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Interviewing chefs: Cooking demos

chef demo cooking saucing dish


I am up for an executive chef position at a cafe-style place. For my test, what would be a good entree to make?

– Jose DeLeon, Sous Chef, Eurest Dining Services


When I previously wrote about tastings at chef interviews, the question came from the employer side: What sort of challenges should an employer give to a candidate? In this case, the question is reversed—what should you make to get the job?

First, the way you asked the question already tells me that you are on the right track. In your question, you mention the concept. Having your tasting item match the restaurant concept is a key consideration. It is pointless to wow an employer with your culinary skills if it is not something they can picture adding to their offerings. Don’t make homemade pasta at a burger place. So definitely do something that would be a good fit for the cafe menu, but something not currently offered.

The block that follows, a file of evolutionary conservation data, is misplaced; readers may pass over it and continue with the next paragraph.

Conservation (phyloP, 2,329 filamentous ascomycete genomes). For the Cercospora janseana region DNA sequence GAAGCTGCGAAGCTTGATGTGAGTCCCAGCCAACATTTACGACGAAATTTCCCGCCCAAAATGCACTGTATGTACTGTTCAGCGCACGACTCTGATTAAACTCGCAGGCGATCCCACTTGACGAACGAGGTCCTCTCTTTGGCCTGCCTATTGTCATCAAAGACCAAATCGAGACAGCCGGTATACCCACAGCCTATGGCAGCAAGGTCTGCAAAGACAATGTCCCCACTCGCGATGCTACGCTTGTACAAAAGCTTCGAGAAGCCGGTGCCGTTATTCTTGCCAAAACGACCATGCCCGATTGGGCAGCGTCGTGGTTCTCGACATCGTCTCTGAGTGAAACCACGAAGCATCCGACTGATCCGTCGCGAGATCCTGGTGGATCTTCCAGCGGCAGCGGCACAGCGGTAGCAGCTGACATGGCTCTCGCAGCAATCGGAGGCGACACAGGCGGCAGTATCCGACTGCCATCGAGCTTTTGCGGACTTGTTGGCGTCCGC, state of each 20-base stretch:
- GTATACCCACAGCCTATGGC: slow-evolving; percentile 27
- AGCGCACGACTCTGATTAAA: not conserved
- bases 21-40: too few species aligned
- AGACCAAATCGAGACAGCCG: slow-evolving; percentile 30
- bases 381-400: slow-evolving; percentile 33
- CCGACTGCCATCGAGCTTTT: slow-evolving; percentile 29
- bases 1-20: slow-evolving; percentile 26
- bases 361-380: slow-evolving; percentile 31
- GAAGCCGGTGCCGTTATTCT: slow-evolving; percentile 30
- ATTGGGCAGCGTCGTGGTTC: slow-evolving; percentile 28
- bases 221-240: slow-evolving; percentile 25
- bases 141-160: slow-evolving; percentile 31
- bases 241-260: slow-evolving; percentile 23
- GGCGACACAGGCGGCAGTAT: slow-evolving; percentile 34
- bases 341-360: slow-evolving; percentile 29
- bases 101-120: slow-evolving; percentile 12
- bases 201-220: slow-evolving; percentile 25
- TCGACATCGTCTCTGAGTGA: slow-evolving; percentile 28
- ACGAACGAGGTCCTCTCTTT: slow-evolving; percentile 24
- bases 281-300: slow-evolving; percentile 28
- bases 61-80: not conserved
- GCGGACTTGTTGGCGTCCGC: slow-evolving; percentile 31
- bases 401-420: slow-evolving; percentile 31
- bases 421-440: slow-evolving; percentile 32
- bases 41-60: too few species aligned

For tastings like these, it is a good strategy to think of the “Yes, and…” guideline common in comedy improv. With that approach, in theater, you are building on the last thing said and adding to it in a slightly different direction. Take the same approach here. Start with something expected and familiar but take it in a slightly different direction from what’s anticipated by adding your take. That will strike the right balance of creative, yet accessible.

Since any good employer is going to be thinking not only about the impact of your dish but practical considerations like cost, sourcing, and training, be sure to choose something that you could see menuing that uses affordable product or a byproduct of another item. While it may seem like a great idea to show off how well you can prepare an expensive steak or fish, an employer will just see dollars going out the door. Try to make something delicious using lower-cost ingredients—even something already in-house—that can show off both your skill and the sales potential.

Finally, do something you do every day. Cooking in someone else’s kitchen is hard. This is not the time to try something new. A friend of mine botched an interview making an upscale potpie variation. The filling was great, but pastry is not his strong suit, and he was taken to task for under-baked dough that didn’t flake (it didn’t help that the restaurant has an excellent bread and pastry program).

Good luck with the interview—let us know what you made and how it goes! More on tastings for chefs here.

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